The beginnings of the telescope start at around 2560 BCE in ancient Egypt. The ancient Egyptian artisans polished semi precious and precious stone, glass and rock to decorate Sarcophagi and other precious objects. Often these polished pieces were used to create "eyes" in statuary. These polished stones and glass were the precursors of lenses - a basic component of telescopes.

As glass and crystal objects were ever more refined and polished, inventors learned to better cut thinner and more exact sections of glass. And they began to combine these pieces of glass in ways that revealed unexpected vistas about the world around us - literally enlarging the view of the world. Eventually reflective or mirrored surfaces and refractive lenses, were developed.
A Modern Telescope
Today, our telescope technology continues to become more complex and advanced. We are able to read vast ranges of the electro-magnetic spectrum from infra-red to X-rays and beyond. And by placing powerful "space scopes" in orbit above us, we have expanded our window to include the farthest reaches of the universe...

Below follows a timeline detailing the major events in the development and eventual uses of the telescope:

  • 470 BCE - A Chinese philosopher named Mozi used concave mirrors to focus the sun's rays.

  • 4 BCE - Water was used by Seneca the Younger to magnify letters and words.

  • 23 CE - Pliny the Elder discovers doctors using a crystal ball to focus the sun's light intensely enough to cauterize wounds. Both of these events are early example of what would become telescope lenses.

  • Tenth Century CE - Viking pendants and jewelry made of Visby lenses or lenses made from rock crystal (quartz), probably originating from the Middle East, were known to have magnifying properties.

  • 1011-1021 - Ibn al-Haytham (also known as Alhazen) writes the Kitab al-Manazir or Book of Optics. In this book, he wrote about the effects of pinhole and concave lenses, which was influential in the development of the modern telescope. The earliest evidence of "a magnifying device, a convex lens forming a magnified image," also dates back to his Book of Optics.

For the next five hundred years, the understanding of the properties of lenses continues to grow. Small objects can be seen in greater detail due to the magnifying use of glass. The mathematical principals of optics reaches a point where by 1520, a device that we can recognize as a telescope is built.

  • 1520 - Englishman Leonard Digges, a mathematician, invents both the reflecting and refracting telescopes.

  • 1608 - Dutchman Hans Lipperhay, a lens maker applies for a patent for his telescope design.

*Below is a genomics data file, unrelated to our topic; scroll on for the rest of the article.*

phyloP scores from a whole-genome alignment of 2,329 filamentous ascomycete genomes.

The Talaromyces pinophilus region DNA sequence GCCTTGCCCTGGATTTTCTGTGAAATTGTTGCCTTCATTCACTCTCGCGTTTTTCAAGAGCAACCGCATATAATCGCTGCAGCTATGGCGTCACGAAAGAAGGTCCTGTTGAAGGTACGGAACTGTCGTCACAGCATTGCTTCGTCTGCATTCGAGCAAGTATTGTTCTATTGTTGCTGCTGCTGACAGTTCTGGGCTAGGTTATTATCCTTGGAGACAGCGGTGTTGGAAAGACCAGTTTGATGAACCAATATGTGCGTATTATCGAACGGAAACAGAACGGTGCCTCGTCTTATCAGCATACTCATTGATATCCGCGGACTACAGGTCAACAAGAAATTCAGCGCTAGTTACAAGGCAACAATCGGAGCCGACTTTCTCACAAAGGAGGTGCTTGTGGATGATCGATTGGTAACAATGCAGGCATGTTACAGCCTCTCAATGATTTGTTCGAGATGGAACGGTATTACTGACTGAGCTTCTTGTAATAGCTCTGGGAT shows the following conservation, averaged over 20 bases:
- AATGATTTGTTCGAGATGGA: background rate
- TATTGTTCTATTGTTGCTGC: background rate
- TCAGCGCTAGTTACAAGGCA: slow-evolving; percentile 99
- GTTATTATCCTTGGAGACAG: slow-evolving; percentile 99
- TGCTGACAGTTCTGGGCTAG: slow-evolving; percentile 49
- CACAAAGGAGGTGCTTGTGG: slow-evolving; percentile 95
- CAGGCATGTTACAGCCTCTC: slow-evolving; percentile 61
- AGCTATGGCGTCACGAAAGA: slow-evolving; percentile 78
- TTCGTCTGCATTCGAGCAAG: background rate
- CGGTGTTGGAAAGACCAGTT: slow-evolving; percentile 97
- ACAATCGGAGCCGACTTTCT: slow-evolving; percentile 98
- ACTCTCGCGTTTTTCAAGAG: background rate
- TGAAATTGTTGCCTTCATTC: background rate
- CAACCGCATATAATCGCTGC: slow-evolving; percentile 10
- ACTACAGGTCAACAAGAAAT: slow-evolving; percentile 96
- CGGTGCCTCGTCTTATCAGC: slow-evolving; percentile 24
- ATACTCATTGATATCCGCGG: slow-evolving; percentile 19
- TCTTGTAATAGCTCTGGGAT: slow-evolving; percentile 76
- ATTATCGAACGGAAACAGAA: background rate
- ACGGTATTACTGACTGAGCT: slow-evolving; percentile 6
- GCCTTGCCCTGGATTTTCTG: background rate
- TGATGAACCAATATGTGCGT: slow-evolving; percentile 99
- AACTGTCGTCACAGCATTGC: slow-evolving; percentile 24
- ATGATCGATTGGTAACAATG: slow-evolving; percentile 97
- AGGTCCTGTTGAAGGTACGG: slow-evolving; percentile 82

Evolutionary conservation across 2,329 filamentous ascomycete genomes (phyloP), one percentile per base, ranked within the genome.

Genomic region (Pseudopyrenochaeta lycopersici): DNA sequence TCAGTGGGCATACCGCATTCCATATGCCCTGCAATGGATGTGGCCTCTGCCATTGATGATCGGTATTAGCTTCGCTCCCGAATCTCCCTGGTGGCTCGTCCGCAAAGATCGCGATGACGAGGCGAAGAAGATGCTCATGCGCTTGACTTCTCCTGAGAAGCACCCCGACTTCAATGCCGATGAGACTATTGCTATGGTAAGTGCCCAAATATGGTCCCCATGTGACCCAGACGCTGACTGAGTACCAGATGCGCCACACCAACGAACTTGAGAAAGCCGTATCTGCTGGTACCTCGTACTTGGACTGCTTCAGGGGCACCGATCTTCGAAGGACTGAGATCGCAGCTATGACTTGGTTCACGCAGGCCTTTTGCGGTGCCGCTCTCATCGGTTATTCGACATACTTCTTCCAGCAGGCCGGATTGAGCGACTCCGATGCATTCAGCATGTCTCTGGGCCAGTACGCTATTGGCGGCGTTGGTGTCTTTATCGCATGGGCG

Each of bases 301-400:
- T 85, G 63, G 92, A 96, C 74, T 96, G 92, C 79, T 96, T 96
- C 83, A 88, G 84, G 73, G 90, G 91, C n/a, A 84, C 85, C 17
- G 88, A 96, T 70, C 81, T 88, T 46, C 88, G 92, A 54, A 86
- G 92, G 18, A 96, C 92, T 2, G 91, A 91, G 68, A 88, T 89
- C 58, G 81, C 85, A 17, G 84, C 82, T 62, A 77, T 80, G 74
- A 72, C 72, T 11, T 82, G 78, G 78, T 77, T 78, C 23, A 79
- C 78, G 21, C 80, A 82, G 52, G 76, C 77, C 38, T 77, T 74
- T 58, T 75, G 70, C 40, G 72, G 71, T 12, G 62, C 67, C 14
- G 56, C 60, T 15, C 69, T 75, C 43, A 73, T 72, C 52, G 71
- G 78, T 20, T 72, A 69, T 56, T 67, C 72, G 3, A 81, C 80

• 1609 - Galileo refines and improves Lipperhay's design and renames it first the 'Perspicillum' - then later changes the name of his device to "telescopium" in Latin. He went on to use his telescope to observe and champion Copernicus’s ideas of the order of the universe including the theory that the Earth revolved around the sun.

  • 1616 - Another version of the reflecting telescope makes an appearance as invented by Niccolo Zucchi.

  • 1663 - A telescope with a parabolic primary mirror and an elliptical secondary mirror is created, this time by a Scottish mathematician named James Gregory.

  • 1668 - Sir Isaac Newton designs a telescope incorporating a parabolic mirror and a flat diagonal secondary mirror.

  • 1733 - The achromatic lens is created by Chester Moore Hall. This lens corrects for color aberrations, allowing different wavelengths of light to be focused at the same spot.

  • 1880 - The orthoscopic eyepiece is invented by Ernst Abbe, becoming the most common eyepiece for "amateur telescopes."

  • 1910 - George Ritchey and Henri Chretien invent the Ritchey-Chretien telescope that is used in many large astronomical observatories.

  • 1930 - The Schmidt camera was designed by Bernhard Schmidt.

  • 1937 - A telescope which could pick up everything from radio to X rays was created by Grote Reber.

  • 1944 - Dmitri Maksutov creates the Maksutov telescope.

  • 1962 - UK launches orbiting solar telescope. Solar Telescopes are used to study the sun.

  • 1990 - The Hubble Telescope is launched into orbit.Hubble Telescope

  • 2014 - The James Webb Space Telescope is being prepared to be launched into Earth orbit where it will take over the duties of "viewing the Universe" from the Hubble Space Scope.

What does the future hold for the telescope?

I imagine the following will take place: A large observatory will be built on the moon by the year 2050. (Located not too far from Armstrong City.) Eventually, long range orbital-type telescopes will be sent out to Jupiter and beyond. And then one day, in preparation to a trip to the nearest star, a telescope will be sent to Alpha Centauri, to view that solar system, up close.

A 3D Trip into the Carina Nebula

Based on Images Captured by the Hubble Telescope